He dropped the tailgate on the 4×4 pickup, exposing two dogbox doors with wire-mesh centers. Behind milled a dozen Walker hounds, scrunching their noses against the wire with nervous whines. Bucky slipped an arm behind one door and pulled out Toughie, a raw-boned hound with badly tattered ears. He closed the door and led the dog to the track. Toughie sucked in air and uttered a drawn-out bawl of joy. The other dogs went absolutely nuts. It looked like we might have a bear race after all.

Four days of hunting had made me begin to wonder. Bucky was one of northern California’s most widely respected bear guides, scoring close to l00 percent for hunters every year. As a matter of fact, he operated on a no-kill, no-pay basis—proof of his ability to produce. If a hunter wanted a bear, Bucky could get him one for sure. The only hunters who did not score were too soft to walk to the bear once hounds put it up a tree.

The past few days had not been dull. I had seen a bear every day but one. My problem was a desire to shoot a really big bruin with a bow. It was November l98l, and I had taken average bears with archery tackle in the past. Now, I wanted a magnum hide with thick, late-fall fur. I knew that California produced some of the biggest bears on the continent. All I had to do was find one.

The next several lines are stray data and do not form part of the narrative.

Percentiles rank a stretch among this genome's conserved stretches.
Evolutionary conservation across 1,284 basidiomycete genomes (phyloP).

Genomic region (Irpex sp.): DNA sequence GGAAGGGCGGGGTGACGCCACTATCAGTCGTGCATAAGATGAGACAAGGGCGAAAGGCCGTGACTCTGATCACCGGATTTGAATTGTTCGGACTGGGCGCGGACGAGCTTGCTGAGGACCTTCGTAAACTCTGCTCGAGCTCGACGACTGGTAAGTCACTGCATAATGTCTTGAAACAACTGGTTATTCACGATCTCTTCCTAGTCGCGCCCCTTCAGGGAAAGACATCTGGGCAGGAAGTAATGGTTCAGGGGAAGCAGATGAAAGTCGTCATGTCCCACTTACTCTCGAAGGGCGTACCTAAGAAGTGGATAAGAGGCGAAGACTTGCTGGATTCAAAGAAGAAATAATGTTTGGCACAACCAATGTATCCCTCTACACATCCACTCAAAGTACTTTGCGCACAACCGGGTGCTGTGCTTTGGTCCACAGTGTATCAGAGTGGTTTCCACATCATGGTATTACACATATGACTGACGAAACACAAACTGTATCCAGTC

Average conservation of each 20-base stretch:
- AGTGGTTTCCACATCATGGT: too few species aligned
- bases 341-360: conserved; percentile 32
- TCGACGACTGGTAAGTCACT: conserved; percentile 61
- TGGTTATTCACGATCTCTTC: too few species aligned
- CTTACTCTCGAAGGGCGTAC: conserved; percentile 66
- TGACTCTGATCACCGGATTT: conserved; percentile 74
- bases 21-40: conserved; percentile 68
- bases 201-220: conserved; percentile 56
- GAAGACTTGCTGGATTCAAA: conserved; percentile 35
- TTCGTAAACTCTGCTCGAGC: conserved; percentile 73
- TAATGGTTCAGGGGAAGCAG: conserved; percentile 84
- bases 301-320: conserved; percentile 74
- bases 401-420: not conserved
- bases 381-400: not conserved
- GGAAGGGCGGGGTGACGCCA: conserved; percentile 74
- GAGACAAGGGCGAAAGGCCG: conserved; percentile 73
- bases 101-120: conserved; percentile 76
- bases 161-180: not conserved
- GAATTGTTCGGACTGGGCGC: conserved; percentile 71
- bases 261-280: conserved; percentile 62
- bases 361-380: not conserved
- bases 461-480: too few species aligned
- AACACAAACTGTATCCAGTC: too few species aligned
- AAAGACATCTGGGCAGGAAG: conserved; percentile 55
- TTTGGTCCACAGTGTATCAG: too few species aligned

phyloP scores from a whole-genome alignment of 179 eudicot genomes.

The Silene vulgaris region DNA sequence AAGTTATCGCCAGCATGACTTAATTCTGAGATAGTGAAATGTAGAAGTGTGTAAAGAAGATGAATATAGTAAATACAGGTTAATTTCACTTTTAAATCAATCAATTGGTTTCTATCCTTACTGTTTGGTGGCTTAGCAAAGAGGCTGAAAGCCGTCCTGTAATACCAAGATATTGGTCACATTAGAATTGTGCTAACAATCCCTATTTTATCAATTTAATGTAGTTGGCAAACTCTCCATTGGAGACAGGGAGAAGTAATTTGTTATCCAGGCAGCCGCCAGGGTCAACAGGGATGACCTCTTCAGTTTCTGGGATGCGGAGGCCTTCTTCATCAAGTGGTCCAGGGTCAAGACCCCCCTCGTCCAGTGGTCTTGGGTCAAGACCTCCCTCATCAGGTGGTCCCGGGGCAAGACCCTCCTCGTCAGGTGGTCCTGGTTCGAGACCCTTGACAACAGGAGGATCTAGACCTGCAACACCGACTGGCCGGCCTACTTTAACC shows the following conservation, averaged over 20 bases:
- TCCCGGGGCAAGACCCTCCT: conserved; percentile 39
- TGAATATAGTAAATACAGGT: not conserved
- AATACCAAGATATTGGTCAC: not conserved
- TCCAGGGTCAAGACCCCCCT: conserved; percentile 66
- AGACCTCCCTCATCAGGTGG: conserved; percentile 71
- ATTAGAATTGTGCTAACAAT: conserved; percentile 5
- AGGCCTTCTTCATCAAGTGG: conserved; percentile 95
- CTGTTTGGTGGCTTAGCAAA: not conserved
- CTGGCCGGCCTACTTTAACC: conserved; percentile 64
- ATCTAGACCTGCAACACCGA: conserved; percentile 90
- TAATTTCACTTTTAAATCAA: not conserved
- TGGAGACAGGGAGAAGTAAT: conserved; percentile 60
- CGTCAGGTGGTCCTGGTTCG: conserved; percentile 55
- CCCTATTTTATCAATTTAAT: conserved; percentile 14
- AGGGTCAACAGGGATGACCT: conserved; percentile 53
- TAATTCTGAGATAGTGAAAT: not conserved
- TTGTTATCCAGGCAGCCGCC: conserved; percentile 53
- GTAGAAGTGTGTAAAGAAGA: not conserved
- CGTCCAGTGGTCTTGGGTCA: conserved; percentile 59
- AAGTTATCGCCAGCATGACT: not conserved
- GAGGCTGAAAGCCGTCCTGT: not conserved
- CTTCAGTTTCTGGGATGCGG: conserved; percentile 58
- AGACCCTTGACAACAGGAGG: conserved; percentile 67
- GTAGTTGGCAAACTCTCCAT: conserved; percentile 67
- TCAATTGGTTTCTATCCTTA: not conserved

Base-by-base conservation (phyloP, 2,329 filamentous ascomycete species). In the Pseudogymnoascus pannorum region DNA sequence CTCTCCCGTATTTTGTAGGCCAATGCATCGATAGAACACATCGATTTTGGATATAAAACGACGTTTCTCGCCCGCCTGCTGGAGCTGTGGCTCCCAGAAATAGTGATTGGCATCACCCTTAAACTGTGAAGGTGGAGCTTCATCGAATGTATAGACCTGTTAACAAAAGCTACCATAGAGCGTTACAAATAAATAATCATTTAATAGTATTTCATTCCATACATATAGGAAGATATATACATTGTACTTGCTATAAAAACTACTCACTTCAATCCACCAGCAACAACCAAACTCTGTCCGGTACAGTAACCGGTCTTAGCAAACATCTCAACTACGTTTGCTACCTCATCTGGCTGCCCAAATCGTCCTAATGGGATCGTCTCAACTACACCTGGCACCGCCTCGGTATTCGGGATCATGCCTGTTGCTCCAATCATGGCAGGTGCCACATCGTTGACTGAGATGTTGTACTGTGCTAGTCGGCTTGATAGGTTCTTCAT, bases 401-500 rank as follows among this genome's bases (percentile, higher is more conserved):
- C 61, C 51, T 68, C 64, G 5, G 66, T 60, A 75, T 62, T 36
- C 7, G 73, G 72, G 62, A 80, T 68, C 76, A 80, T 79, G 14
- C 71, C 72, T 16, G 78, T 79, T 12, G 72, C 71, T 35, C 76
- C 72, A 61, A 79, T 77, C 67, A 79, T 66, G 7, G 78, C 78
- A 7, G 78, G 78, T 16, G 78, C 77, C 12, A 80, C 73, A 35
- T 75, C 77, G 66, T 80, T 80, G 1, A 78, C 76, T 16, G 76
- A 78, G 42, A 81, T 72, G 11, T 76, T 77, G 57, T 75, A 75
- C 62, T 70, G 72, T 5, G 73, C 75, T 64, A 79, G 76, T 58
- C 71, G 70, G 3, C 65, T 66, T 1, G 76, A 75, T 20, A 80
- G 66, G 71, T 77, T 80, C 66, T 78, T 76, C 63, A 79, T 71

What to Look For

Track size is not always an indicator of trophy size, but it usually tells the tale. A few small bears have big feet—just as a few small people wear size l2 shoes. But a bear with big feet normally has a big frame and a big skull to match. As Bucky opened both hound boxes and a stream of dog flesh poured over the tailgate, I crossed my fingers and hoped the bear at the end of the tracks had plenty of distance between its ears.

On the surface of things, hound hunting seems simple. Hunters drive roads until a bear track is found along a cutbank or road shoulder. A sharp-eyed hound man can spot a track in the snow at 30 miles per hour. For insurance, a “strike dog” is put on the back of the pickup to test the wind as the rig moves along. When air currents are right, a seasoned strike dog can smell a bear track up to eight hours old. If scent remains, the hound bawls its head off.

Excerpted from a recent issue of Bow and Arrow.

Post Source: http://bowandarrow.blog.com/2012/12/06/full-cry-for-bruins/

Thursday, February 14, 2013

Western Trail Cam Use

Using trail cams in western big-game country is catching on, but with so much public-land real estate involved, knowing where to set up can be tricky. Here’s how to do it right.

BAH-1212-CAM-PIX-01: Big mulie bucks are often nomadic and difficult to pattern. Trail cams help immensely with locating bucks and determining which areas hold the most deer.